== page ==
A few days later I arranged a phone consultation with my family GP back in Ireland. There is no delicate way to put this – that man has more gynaecological knowledge of my mother and my maternal aunts than any man really should. It was great to talk to him, to be able to tell him without hesitation about my symptoms, and for him to know my entire medical history and place it within the context of my maternal family history. He confirmed what I thought it might be – or rather a list of things he thought it might be. His advice? ‘Get your ass on a plane, come home and get it sorted’.
This morning I had my blood tests. There was more confusion at the reception desk at the health centre as the panicked receptionist (a different woman this time) tried to explain something or other to me. Eventually, she got up from her desk and walked me along the corridor until she found someone who could speak some English. When this woman translated what the receptionist was trying to tell me, I realised that the woman’s panic was unnecessary. Had she shown me the piece of paper she was clutching in her hand I would have quickly seen that she was trying to tell me about a follow-up appointment with the Pictionary-averse GP next week. She then directed me down a corridor and returned to her post.
I wasn’t sure what to do. There were people standing in a queue and other people sitting on waiting room seats. Should I sit and wait to be called, or should I join the queue? I decided to join the queue. It was a right decision. The queue moved quickly and soon I was inside a busy room that was a blood-taking conveyor belt. I was asked for my urine sample, which was placed beside lots of others, and then told to wait my turn. Four nurses worked at two tables, taking blood at lightning speed, from this long queue of patients. The man in front of me had his blood taken and was quickly out the door and then it was my turn. I sat down next to two squirming six year old twins, both sitting on their mother’s lap, each having their blood taken. I sat down at my station as my nurse was still dealing with the previous patient’s blood sample. None of the nurses wore gloves nor did they wash their hands between patients. Back home, I’m used to having a needle inserted and then samples of blood drawn directly into sterile vials, attached to the needle one after the other. This morning, the nurse drew only one sample of blood, and then squirted it into each of the vials. With so many people having their blood taken at once, so many vials of blood flying around, and the lack of prophylaxis, I walked home wondering about cross-contamination and about the mixing up of samples. After that experience I’m expecting the GP next week to tell me I need to have my prostate removed.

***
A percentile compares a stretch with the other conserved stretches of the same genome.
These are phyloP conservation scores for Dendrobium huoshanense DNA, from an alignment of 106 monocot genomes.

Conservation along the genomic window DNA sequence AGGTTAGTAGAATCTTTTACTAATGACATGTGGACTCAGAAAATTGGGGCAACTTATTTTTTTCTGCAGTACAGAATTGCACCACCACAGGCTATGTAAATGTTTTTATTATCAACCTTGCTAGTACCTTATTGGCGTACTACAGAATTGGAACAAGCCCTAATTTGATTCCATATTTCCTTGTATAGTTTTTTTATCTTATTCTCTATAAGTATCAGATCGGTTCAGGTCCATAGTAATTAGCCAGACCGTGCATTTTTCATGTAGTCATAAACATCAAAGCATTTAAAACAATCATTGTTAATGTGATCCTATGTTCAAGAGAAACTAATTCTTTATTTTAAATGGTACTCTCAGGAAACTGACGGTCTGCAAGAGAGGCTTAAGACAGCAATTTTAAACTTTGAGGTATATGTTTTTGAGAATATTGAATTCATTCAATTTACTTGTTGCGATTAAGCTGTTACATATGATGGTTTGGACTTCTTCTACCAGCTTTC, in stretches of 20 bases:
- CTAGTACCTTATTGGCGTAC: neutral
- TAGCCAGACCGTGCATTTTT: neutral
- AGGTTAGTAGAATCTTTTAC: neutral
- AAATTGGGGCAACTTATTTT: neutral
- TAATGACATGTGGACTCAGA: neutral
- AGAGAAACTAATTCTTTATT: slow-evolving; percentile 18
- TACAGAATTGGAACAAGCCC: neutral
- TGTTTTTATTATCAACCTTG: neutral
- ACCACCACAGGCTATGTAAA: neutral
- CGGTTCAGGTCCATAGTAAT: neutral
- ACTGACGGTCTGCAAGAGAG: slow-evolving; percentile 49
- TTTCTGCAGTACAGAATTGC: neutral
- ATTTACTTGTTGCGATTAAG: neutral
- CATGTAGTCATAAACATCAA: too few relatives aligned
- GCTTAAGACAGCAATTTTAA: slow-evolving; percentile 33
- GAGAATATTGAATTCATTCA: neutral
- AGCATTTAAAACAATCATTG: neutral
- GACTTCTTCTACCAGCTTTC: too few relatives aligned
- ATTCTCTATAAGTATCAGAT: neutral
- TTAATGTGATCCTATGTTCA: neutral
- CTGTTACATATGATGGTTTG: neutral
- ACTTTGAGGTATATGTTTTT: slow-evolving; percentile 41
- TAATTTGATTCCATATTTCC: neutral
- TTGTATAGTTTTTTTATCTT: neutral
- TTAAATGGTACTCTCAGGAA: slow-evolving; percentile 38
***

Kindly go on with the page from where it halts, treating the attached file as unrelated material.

It’s been a trying few weeks, as I’ve been torn between returning to the UK or staying in Spain. But having given it a great deal of consideration, having weighed up a range of options, and having considered the consequences of either option, I have, for the time being, decided to stick with the Spanish health system. So it’s back to Google Translate and Jessica for me, and another game of Pictionary next week.